Fuel Assistance. We aren’t quite sure which city this is, but the image here from 1910 is of a relief worker with a bucket of coal being passed from him to the woman with the orange coat. Fuel assistance in 19th c. small towns and villages was often managed by the Overseers of the Poor (a selected group of town officers) and it consisted of a wood or coal delivery paid for by the Town. To qualify, you had to be a “settled resident”, someone who was born in the town or who had paid taxes for a period of 5-10 years. Sometimes, the Overseers of the Poor could be gracious, but they tended to be strict about the rules.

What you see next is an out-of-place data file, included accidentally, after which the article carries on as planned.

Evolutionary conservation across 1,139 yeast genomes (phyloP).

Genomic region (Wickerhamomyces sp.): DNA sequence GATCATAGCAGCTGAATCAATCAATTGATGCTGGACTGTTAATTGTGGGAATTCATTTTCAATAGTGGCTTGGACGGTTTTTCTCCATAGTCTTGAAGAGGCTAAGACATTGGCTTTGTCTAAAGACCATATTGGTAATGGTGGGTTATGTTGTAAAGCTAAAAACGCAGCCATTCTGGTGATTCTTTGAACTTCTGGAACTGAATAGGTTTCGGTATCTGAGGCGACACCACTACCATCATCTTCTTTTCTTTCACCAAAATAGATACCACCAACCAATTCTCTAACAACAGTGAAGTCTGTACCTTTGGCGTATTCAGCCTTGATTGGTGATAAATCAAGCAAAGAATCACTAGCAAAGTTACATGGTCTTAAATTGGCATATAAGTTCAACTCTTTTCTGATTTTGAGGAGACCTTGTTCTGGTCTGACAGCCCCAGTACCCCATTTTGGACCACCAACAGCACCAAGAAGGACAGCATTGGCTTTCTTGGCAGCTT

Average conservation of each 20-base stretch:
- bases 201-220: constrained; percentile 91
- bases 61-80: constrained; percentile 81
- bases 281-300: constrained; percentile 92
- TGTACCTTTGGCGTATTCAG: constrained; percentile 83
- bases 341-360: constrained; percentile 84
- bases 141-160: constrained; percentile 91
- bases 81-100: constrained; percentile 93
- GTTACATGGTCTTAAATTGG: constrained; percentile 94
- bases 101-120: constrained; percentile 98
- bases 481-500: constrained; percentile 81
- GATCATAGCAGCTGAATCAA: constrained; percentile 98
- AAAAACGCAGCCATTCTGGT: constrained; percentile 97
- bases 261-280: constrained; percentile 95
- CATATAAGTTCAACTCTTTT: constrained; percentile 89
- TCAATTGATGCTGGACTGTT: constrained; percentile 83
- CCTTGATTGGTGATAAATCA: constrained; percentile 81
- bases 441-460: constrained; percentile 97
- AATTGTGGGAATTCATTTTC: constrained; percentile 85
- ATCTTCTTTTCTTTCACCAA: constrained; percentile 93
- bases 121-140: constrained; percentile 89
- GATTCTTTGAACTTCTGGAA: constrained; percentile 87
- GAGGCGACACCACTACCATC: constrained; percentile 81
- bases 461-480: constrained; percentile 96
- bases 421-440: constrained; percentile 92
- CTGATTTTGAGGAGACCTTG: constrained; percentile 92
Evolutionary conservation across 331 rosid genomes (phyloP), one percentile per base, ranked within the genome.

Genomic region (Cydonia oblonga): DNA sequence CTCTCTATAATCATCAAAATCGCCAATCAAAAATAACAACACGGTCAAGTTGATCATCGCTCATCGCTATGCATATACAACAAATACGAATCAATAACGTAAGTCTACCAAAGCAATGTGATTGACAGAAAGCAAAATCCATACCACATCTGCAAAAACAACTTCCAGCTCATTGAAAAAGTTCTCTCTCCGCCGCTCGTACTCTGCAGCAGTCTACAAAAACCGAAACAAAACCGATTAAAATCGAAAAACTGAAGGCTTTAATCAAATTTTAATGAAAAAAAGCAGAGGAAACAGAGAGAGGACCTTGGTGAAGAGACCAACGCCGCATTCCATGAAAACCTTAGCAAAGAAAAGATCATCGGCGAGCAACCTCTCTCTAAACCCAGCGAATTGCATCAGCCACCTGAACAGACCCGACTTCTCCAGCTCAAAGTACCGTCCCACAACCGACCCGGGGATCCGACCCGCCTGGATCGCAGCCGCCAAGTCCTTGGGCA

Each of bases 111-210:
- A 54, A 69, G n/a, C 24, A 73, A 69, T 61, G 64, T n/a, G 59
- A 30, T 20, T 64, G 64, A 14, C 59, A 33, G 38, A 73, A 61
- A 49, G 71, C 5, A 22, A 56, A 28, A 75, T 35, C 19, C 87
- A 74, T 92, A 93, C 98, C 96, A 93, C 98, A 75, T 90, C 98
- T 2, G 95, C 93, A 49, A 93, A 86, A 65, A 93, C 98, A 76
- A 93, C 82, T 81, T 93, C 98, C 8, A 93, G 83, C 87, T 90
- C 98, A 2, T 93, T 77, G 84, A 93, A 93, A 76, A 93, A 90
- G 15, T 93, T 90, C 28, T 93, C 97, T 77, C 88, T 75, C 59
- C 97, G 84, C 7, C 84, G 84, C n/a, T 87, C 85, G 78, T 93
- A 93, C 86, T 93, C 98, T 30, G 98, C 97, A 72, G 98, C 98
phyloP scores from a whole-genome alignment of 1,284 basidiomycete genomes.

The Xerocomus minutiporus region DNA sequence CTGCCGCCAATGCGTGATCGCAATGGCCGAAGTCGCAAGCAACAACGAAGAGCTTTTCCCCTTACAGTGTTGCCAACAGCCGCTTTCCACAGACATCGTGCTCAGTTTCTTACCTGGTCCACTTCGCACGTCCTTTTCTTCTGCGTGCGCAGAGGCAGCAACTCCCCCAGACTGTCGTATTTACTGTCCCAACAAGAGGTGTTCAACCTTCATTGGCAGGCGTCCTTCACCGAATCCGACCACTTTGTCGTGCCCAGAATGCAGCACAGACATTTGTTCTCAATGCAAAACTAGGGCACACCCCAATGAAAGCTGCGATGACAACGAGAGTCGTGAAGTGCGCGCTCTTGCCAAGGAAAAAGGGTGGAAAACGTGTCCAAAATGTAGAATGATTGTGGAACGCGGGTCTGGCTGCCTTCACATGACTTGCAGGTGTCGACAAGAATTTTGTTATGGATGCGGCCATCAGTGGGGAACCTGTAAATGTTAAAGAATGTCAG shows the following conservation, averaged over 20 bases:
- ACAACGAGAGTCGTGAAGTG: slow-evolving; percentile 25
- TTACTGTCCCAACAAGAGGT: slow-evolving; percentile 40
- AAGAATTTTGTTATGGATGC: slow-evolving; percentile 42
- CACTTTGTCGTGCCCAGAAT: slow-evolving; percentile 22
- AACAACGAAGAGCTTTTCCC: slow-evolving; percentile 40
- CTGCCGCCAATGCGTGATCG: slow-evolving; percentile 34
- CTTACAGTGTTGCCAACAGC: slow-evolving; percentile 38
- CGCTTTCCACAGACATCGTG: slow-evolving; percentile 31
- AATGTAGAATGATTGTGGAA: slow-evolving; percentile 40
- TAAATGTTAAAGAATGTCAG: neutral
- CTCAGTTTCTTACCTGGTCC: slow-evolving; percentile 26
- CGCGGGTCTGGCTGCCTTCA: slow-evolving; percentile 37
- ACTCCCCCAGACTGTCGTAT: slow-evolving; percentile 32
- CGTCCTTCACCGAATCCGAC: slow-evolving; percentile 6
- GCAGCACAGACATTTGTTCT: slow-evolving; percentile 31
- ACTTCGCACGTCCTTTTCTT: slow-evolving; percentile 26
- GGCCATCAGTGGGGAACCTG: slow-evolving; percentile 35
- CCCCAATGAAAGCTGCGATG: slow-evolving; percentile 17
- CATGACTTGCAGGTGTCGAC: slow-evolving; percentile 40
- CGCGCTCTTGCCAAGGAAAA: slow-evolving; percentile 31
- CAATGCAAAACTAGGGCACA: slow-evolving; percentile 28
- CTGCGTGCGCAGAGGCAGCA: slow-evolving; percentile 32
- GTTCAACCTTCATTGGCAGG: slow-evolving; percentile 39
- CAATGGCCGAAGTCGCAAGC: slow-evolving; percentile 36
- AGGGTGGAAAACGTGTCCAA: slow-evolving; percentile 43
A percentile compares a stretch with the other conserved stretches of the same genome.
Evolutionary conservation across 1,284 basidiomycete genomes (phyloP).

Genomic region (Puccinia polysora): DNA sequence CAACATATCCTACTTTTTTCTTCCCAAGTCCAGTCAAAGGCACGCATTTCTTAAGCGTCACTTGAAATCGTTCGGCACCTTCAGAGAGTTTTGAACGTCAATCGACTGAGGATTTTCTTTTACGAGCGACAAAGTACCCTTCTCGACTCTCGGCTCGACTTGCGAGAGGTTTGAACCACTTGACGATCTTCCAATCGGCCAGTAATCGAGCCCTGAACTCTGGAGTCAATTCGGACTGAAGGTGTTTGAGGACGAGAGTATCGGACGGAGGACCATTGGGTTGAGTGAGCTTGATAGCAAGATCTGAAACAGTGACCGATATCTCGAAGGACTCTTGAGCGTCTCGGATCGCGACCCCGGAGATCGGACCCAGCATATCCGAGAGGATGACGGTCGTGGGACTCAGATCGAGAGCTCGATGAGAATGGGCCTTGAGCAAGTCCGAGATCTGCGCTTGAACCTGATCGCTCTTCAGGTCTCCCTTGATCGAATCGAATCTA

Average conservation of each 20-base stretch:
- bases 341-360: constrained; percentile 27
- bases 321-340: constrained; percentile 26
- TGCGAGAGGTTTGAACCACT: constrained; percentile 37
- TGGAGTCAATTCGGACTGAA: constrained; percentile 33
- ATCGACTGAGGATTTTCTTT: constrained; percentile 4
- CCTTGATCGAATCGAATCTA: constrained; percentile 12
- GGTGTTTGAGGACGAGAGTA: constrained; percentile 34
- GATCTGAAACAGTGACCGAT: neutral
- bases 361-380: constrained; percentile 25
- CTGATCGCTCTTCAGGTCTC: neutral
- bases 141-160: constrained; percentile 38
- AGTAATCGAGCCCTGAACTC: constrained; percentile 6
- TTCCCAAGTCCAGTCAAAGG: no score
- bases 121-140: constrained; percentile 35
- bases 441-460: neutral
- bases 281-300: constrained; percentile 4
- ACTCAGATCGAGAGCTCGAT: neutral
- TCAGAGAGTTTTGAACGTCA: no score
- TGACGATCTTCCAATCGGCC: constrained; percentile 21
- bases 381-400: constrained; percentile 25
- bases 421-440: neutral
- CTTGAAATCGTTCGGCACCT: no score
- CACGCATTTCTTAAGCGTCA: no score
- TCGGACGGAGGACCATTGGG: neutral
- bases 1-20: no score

As US cities grew in size and diversified in population, the late 19th c. needs of the poor also increased and numerous non-government charities began providing fuel assistance to meet the gaps in available aid–especially to newly arrived immigrant communities, or, poor factory laborers who were often out of work in the winter months.
The bulk of the fuel assistance programs run by cities and states today are funded with the help of US Congress and the Federal Budget. The program is called LIHEAP–Low Income Energy Assistance Program–and it was first funded in 1981. In addition to fuel it also provides help with weatherizing homes. Keep warm, and Happy New Year to all.
Image: Colored Magic Lantern slide, circa 1910. Man on truck hands bucket of coal to woman who is surrounded by younger children, many of whom also carry buckets. Courtesy: Salvation Army Archives